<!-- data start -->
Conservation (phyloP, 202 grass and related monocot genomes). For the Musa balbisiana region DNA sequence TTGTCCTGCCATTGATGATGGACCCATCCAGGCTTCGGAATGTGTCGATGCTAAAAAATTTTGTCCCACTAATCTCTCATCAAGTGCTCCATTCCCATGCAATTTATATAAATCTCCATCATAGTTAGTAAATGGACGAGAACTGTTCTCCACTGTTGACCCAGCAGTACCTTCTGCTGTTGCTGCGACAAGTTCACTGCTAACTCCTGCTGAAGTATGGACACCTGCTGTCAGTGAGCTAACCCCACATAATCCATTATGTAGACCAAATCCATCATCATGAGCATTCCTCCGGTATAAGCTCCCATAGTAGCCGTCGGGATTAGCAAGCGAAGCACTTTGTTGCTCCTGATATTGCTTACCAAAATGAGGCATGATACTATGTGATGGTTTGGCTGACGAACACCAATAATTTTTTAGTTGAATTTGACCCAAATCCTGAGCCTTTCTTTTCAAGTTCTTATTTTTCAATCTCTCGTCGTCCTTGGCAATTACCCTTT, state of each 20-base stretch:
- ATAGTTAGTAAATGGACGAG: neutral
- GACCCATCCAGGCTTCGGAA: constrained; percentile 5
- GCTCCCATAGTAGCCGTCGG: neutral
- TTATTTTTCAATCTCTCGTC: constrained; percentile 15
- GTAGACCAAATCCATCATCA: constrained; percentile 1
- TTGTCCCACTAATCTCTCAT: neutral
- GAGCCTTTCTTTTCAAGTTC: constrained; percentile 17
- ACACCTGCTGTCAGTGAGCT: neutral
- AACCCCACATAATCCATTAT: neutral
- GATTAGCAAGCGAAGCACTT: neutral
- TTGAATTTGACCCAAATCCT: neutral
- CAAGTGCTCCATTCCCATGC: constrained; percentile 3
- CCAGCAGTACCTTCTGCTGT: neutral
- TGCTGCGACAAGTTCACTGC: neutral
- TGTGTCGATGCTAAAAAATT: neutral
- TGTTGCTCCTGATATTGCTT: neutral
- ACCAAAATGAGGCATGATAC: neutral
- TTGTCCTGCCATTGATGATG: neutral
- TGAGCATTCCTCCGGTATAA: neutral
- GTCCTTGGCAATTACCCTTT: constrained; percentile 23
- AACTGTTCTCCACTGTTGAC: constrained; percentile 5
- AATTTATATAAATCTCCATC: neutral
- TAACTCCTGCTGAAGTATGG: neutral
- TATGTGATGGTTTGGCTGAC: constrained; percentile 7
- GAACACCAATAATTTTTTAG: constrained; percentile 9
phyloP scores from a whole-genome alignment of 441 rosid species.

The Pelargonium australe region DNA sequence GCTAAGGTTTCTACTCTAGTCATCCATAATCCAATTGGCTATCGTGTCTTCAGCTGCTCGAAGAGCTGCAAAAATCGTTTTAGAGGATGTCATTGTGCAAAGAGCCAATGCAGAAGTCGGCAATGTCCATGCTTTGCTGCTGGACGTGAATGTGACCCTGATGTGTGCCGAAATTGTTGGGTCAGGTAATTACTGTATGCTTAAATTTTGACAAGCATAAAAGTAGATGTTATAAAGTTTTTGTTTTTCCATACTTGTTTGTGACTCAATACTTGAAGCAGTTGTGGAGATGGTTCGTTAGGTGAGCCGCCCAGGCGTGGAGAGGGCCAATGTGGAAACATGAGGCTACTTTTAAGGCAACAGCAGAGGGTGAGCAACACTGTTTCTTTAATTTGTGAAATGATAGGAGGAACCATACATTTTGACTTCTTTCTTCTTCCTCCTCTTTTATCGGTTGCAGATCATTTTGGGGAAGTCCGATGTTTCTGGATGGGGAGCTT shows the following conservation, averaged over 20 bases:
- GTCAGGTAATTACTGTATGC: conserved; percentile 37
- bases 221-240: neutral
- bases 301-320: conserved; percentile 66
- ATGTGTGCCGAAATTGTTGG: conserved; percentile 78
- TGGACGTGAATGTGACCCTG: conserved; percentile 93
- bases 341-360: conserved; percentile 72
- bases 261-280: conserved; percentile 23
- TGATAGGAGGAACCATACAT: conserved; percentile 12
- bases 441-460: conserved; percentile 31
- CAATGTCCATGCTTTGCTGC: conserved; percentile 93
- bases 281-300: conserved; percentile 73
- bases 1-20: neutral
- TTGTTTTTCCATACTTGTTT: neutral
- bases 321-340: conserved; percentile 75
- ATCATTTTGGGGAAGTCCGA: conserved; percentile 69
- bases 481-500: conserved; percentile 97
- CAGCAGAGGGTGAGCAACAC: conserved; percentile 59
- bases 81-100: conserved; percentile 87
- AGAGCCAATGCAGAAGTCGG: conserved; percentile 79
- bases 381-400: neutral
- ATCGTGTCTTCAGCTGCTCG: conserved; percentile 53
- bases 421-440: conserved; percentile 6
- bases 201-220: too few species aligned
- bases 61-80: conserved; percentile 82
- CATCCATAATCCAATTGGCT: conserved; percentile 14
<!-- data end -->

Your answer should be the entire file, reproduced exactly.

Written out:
Conservation (phyloP, 202 grass and related monocot genomes). For the Musa balbisiana region DNA sequence TTGTCCTGCCATTGATGATGGACCCATCCAGGCTTCGGAATGTGTCGATGCTAAAAAATTTTGTCCCACTAATCTCTCATCAAGTGCTCCATTCCCATGCAATTTATATAAATCTCCATCATAGTTAGTAAATGGACGAGAACTGTTCTCCACTGTTGACCCAGCAGTACCTTCTGCTGTTGCTGCGACAAGTTCACTGCTAACTCCTGCTGAAGTATGGACACCTGCTGTCAGTGAGCTAACCCCACATAATCCATTATGTAGACCAAATCCATCATCATGAGCATTCCTCCGGTATAAGCTCCCATAGTAGCCGTCGGGATTAGCAAGCGAAGCACTTTGTTGCTCCTGATATTGCTTACCAAAATGAGGCATGATACTATGTGATGGTTTGGCTGACGAACACCAATAATTTTTTAGTTGAATTTGACCCAAATCCTGAGCCTTTCTTTTCAAGTTCTTATTTTTCAATCTCTCGTCGTCCTTGGCAATTACCCTTT, state of each 20-base stretch:
- ATAGTTAGTAAATGGACGAG: neutral
- GACCCATCCAGGCTTCGGAA: constrained; percentile 5
- GCTCCCATAGTAGCCGTCGG: neutral
- TTATTTTTCAATCTCTCGTC: constrained; percentile 15
- GTAGACCAAATCCATCATCA: constrained; percentile 1
- TTGTCCCACTAATCTCTCAT: neutral
- GAGCCTTTCTTTTCAAGTTC: constrained; percentile 17
- ACACCTGCTGTCAGTGAGCT: neutral
- AACCCCACATAATCCATTAT: neutral
- GATTAGCAAGCGAAGCACTT: neutral
- TTGAATTTGACCCAAATCCT: neutral
- CAAGTGCTCCATTCCCATGC: constrained; percentile 3
- CCAGCAGTACCTTCTGCTGT: neutral
- TGCTGCGACAAGTTCACTGC: neutral
- TGTGTCGATGCTAAAAAATT: neutral
- TGTTGCTCCTGATATTGCTT: neutral
- ACCAAAATGAGGCATGATAC: neutral
- TTGTCCTGCCATTGATGATG: neutral
- TGAGCATTCCTCCGGTATAA: neutral
- GTCCTTGGCAATTACCCTTT: constrained; percentile 23
- AACTGTTCTCCACTGTTGAC: constrained; percentile 5
- AATTTATATAAATCTCCATC: neutral
- TAACTCCTGCTGAAGTATGG: neutral
- TATGTGATGGTTTGGCTGAC: constrained; percentile 7
- GAACACCAATAATTTTTTAG: constrained; percentile 9
phyloP scores from a whole-genome alignment of 441 rosid species.

The Pelargonium australe region DNA sequence GCTAAGGTTTCTACTCTAGTCATCCATAATCCAATTGGCTATCGTGTCTTCAGCTGCTCGAAGAGCTGCAAAAATCGTTTTAGAGGATGTCATTGTGCAAAGAGCCAATGCAGAAGTCGGCAATGTCCATGCTTTGCTGCTGGACGTGAATGTGACCCTGATGTGTGCCGAAATTGTTGGGTCAGGTAATTACTGTATGCTTAAATTTTGACAAGCATAAAAGTAGATGTTATAAAGTTTTTGTTTTTCCATACTTGTTTGTGACTCAATACTTGAAGCAGTTGTGGAGATGGTTCGTTAGGTGAGCCGCCCAGGCGTGGAGAGGGCCAATGTGGAAACATGAGGCTACTTTTAAGGCAACAGCAGAGGGTGAGCAACACTGTTTCTTTAATTTGTGAAATGATAGGAGGAACCATACATTTTGACTTCTTTCTTCTTCCTCCTCTTTTATCGGTTGCAGATCATTTTGGGGAAGTCCGATGTTTCTGGATGGGGAGCTT shows the following conservation, averaged over 20 bases:
- GTCAGGTAATTACTGTATGC: conserved; percentile 37
- bases 221-240: neutral
- bases 301-320: conserved; percentile 66
- ATGTGTGCCGAAATTGTTGG: conserved; percentile 78
- TGGACGTGAATGTGACCCTG: conserved; percentile 93
- bases 341-360: conserved; percentile 72
- bases 261-280: conserved; percentile 23
- TGATAGGAGGAACCATACAT: conserved; percentile 12
- bases 441-460: conserved; percentile 31
- CAATGTCCATGCTTTGCTGC: conserved; percentile 93
- bases 281-300: conserved; percentile 73
- bases 1-20: neutral
- TTGTTTTTCCATACTTGTTT: neutral
- bases 321-340: conserved; percentile 75
- ATCATTTTGGGGAAGTCCGA: conserved; percentile 69
- bases 481-500: conserved; percentile 97
- CAGCAGAGGGTGAGCAACAC: conserved; percentile 59
- bases 81-100: conserved; percentile 87
- AGAGCCAATGCAGAAGTCGG: conserved; percentile 79
- bases 381-400: neutral
- ATCGTGTCTTCAGCTGCTCG: conserved; percentile 53
- bases 421-440: conserved; percentile 6
- bases 201-220: too few species aligned
- bases 61-80: conserved; percentile 82
- CATCCATAATCCAATTGGCT: conserved; percentile 14